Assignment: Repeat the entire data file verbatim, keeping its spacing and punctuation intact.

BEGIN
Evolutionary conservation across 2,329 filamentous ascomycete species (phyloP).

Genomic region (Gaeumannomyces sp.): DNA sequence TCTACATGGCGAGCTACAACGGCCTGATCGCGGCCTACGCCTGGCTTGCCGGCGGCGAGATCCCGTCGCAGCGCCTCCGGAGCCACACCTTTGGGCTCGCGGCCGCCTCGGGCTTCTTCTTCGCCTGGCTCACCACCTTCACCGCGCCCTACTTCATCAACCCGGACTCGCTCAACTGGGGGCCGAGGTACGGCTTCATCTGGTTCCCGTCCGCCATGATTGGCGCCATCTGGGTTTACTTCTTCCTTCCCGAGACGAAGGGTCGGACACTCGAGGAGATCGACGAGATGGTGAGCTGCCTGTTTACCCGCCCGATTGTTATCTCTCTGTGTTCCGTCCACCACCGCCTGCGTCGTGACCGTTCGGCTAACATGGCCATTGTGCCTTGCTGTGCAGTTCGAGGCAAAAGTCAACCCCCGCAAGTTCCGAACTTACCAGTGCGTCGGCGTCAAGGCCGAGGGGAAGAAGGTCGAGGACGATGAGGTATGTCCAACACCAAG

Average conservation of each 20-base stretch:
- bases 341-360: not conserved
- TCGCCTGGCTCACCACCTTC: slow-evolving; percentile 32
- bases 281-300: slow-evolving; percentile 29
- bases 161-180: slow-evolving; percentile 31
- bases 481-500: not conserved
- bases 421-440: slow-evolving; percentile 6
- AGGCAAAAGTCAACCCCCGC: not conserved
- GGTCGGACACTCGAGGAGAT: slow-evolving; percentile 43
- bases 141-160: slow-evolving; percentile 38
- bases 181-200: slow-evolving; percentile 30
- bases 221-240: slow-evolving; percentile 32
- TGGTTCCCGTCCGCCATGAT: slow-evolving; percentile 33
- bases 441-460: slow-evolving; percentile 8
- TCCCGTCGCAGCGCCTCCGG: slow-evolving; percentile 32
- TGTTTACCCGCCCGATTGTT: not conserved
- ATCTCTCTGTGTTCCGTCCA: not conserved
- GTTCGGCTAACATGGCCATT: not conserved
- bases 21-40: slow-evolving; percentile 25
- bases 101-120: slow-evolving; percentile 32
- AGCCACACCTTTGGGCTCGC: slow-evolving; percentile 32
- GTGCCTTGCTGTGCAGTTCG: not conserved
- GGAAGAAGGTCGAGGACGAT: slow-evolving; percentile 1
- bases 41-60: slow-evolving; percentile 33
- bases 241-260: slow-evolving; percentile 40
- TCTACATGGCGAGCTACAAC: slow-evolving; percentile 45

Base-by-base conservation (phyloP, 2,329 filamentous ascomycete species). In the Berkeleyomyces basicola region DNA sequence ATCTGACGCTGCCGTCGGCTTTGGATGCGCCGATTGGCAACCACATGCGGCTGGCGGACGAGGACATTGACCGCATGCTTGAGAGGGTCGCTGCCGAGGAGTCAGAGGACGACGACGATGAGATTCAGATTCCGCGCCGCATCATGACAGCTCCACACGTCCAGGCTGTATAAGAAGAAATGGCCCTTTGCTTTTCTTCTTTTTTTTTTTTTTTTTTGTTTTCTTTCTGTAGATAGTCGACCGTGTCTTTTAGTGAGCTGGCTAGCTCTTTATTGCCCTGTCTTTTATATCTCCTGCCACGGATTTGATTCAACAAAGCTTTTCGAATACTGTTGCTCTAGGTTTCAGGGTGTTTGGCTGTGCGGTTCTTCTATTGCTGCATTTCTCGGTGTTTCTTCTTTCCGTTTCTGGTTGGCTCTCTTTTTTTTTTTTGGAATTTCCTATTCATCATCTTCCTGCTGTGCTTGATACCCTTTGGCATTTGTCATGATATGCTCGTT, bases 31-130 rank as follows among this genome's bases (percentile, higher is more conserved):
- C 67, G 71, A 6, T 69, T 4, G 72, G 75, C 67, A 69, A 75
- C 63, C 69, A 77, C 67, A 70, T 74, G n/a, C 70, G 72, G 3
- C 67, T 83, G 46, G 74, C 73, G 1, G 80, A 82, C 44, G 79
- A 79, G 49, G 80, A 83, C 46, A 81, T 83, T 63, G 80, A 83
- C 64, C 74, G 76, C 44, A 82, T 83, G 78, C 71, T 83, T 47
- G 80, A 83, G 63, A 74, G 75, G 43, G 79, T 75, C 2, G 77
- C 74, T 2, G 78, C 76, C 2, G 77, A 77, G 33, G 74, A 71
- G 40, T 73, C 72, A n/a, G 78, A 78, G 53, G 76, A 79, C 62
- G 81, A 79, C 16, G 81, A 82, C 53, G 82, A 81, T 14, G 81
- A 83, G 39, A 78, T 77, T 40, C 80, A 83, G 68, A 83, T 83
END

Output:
Evolutionary conservation across 2,329 filamentous ascomycete species (phyloP).

Genomic region (Gaeumannomyces sp.): DNA sequence TCTACATGGCGAGCTACAACGGCCTGATCGCGGCCTACGCCTGGCTTGCCGGCGGCGAGATCCCGTCGCAGCGCCTCCGGAGCCACACCTTTGGGCTCGCGGCCGCCTCGGGCTTCTTCTTCGCCTGGCTCACCACCTTCACCGCGCCCTACTTCATCAACCCGGACTCGCTCAACTGGGGGCCGAGGTACGGCTTCATCTGGTTCCCGTCCGCCATGATTGGCGCCATCTGGGTTTACTTCTTCCTTCCCGAGACGAAGGGTCGGACACTCGAGGAGATCGACGAGATGGTGAGCTGCCTGTTTACCCGCCCGATTGTTATCTCTCTGTGTTCCGTCCACCACCGCCTGCGTCGTGACCGTTCGGCTAACATGGCCATTGTGCCTTGCTGTGCAGTTCGAGGCAAAAGTCAACCCCCGCAAGTTCCGAACTTACCAGTGCGTCGGCGTCAAGGCCGAGGGGAAGAAGGTCGAGGACGATGAGGTATGTCCAACACCAAG

Average conservation of each 20-base stretch:
- bases 341-360: not conserved
- TCGCCTGGCTCACCACCTTC: slow-evolving; percentile 32
- bases 281-300: slow-evolving; percentile 29
- bases 161-180: slow-evolving; percentile 31
- bases 481-500: not conserved
- bases 421-440: slow-evolving; percentile 6
- AGGCAAAAGTCAACCCCCGC: not conserved
- GGTCGGACACTCGAGGAGAT: slow-evolving; percentile 43
- bases 141-160: slow-evolving; percentile 38
- bases 181-200: slow-evolving; percentile 30
- bases 221-240: slow-evolving; percentile 32
- TGGTTCCCGTCCGCCATGAT: slow-evolving; percentile 33
- bases 441-460: slow-evolving; percentile 8
- TCCCGTCGCAGCGCCTCCGG: slow-evolving; percentile 32
- TGTTTACCCGCCCGATTGTT: not conserved
- ATCTCTCTGTGTTCCGTCCA: not conserved
- GTTCGGCTAACATGGCCATT: not conserved
- bases 21-40: slow-evolving; percentile 25
- bases 101-120: slow-evolving; percentile 32
- AGCCACACCTTTGGGCTCGC: slow-evolving; percentile 32
- GTGCCTTGCTGTGCAGTTCG: not conserved
- GGAAGAAGGTCGAGGACGAT: slow-evolving; percentile 1
- bases 41-60: slow-evolving; percentile 33
- bases 241-260: slow-evolving; percentile 40
- TCTACATGGCGAGCTACAAC: slow-evolving; percentile 45

Base-by-base conservation (phyloP, 2,329 filamentous ascomycete species). In the Berkeleyomyces basicola region DNA sequence ATCTGACGCTGCCGTCGGCTTTGGATGCGCCGATTGGCAACCACATGCGGCTGGCGGACGAGGACATTGACCGCATGCTTGAGAGGGTCGCTGCCGAGGAGTCAGAGGACGACGACGATGAGATTCAGATTCCGCGCCGCATCATGACAGCTCCACACGTCCAGGCTGTATAAGAAGAAATGGCCCTTTGCTTTTCTTCTTTTTTTTTTTTTTTTTTGTTTTCTTTCTGTAGATAGTCGACCGTGTCTTTTAGTGAGCTGGCTAGCTCTTTATTGCCCTGTCTTTTATATCTCCTGCCACGGATTTGATTCAACAAAGCTTTTCGAATACTGTTGCTCTAGGTTTCAGGGTGTTTGGCTGTGCGGTTCTTCTATTGCTGCATTTCTCGGTGTTTCTTCTTTCCGTTTCTGGTTGGCTCTCTTTTTTTTTTTTGGAATTTCCTATTCATCATCTTCCTGCTGTGCTTGATACCCTTTGGCATTTGTCATGATATGCTCGTT, bases 31-130 rank as follows among this genome's bases (percentile, higher is more conserved):
- C 67, G 71, A 6, T 69, T 4, G 72, G 75, C 67, A 69, A 75
- C 63, C 69, A 77, C 67, A 70, T 74, G n/a, C 70, G 72, G 3
- C 67, T 83, G 46, G 74, C 73, G 1, G 80, A 82, C 44, G 79
- A 79, G 49, G 80, A 83, C 46, A 81, T 83, T 63, G 80, A 83
- C 64, C 74, G 76, C 44, A 82, T 83, G 78, C 71, T 83, T 47
- G 80, A 83, G 63, A 74, G 75, G 43, G 79, T 75, C 2, G 77
- C 74, T 2, G 78, C 76, C 2, G 77, A 77, G 33, G 74, A 71
- G 40, T 73, C 72, A n/a, G 78, A 78, G 53, G 76, A 79, C 62
- G 81, A 79, C 16, G 81, A 82, C 53, G 82, A 81, T 14, G 81
- A 83, G 39, A 78, T 77, T 40, C 80, A 83, G 68, A 83, T 83